Cites hardship selling Horry County home
CHESTER -- Chester City Administrator David Mobley resigned Monday, less than a year after he took the position.
Citing his inability to sell his home in Loris and to find suitable housing in Chester, Mobley said in a letter to the Chester City Council that "economics have forced me to make this decision."
The announcement, first reported on The Herald's Web site, was made during Monday night's council meeting, which Mobley did not attend.
Mobley could not be reached for comment.
For nearly a year, Mobley drove from Loris to Chester on Mondays, stayed the week in the city and left on Fridays for his Horry County home.
"The commute to and from Loris is costing over $100 dollars per week, not counting the cost of dining out and monthly rent," his letter states. "I have enjoyed my relationship with this council and the residents of Chester. The City of Chester employees are some of the best I have ever had a chance to work with."
Chester Mayor Mitch Foster said Mobley's resignation wasn't surprising because he knew about the departing administrator's struggles to sell his house.
"He and I had a great working relationship," Foster said. "We wish him well."
City Councilwoman Linda Tinker echoed those thoughts.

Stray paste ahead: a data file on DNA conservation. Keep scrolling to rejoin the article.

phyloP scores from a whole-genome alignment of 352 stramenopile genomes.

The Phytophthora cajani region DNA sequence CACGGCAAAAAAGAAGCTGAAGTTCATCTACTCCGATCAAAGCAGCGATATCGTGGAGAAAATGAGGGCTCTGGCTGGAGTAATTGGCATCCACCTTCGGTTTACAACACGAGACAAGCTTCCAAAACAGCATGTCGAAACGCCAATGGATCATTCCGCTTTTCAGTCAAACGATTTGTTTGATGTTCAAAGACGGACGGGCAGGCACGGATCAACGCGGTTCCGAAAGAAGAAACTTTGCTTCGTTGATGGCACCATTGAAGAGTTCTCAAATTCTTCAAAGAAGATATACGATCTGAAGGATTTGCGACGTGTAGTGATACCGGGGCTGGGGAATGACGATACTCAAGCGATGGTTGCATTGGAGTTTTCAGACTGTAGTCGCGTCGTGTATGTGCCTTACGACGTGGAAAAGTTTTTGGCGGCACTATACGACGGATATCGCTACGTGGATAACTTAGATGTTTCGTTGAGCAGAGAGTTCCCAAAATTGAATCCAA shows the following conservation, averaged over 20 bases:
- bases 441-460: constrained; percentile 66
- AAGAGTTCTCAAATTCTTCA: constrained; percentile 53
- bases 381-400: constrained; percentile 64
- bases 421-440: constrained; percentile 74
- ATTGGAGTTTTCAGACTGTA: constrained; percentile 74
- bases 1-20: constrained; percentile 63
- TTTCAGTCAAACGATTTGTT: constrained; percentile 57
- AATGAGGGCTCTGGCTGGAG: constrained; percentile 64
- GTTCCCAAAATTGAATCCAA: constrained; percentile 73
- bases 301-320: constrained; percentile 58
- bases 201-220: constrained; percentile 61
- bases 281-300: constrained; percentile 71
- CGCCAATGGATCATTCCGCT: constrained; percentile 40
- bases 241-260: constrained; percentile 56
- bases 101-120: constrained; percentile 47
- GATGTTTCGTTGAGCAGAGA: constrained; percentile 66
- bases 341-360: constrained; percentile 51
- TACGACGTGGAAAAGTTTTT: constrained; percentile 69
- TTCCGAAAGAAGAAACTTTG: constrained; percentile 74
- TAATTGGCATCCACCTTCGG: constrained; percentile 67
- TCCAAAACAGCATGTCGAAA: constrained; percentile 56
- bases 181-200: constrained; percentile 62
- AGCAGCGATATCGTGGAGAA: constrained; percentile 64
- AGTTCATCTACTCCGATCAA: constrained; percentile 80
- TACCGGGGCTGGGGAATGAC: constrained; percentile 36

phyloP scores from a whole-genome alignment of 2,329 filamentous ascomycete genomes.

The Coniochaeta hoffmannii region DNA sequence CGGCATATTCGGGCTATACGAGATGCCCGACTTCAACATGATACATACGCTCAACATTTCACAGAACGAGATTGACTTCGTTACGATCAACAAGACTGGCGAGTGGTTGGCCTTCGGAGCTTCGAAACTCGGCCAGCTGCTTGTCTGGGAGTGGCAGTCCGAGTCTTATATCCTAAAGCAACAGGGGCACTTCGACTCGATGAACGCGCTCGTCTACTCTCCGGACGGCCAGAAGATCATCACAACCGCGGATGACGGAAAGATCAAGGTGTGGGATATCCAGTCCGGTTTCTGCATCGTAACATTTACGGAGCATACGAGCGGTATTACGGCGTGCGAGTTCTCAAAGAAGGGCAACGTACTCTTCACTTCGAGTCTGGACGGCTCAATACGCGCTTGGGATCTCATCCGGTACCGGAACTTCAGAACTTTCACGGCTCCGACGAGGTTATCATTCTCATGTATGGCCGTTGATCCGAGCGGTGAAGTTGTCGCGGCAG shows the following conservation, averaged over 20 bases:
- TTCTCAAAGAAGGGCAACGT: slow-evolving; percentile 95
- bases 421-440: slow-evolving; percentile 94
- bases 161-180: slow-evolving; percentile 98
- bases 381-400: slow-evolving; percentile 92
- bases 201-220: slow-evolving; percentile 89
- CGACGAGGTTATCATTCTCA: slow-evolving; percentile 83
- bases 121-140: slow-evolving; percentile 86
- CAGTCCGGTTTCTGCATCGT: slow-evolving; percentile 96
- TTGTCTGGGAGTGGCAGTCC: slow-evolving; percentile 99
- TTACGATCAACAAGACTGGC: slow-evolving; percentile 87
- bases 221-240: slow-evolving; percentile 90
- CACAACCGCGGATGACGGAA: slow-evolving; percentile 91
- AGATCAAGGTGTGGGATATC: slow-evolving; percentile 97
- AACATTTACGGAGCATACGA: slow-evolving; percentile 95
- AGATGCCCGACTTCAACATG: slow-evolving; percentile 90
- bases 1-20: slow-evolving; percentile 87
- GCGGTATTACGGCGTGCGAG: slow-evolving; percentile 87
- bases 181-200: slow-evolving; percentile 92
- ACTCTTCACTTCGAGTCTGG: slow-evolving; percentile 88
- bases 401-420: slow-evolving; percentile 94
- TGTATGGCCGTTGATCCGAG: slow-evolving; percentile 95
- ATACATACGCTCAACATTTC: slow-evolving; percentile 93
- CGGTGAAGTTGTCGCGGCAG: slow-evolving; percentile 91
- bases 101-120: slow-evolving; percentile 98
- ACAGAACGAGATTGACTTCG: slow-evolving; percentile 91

"I understand it, but it's sad," she said of Mobley leaving. "I think he did a wonderful job."
Foster said the city will review its job description for the administrator's position to see if any changes need to be made. He said he's going to recommend that the council wait until January to advertise the post.
As city administrator, Mobley was responsible for supervising department heads and managing the city's $5.1 million budget. He was being paid $70,000 a year.
A Union native, Mobley began working with the city in December 2006 after serving as the city administrator in Loris for 2 1/2 years. His background includes a variety of jobs, ranging from private investigator to sheriff's deputy.
Before Mobley came to the city, Chester has been without an administrator for about six months, following the City Council's decision to fire Mike Phillips, who had served two years.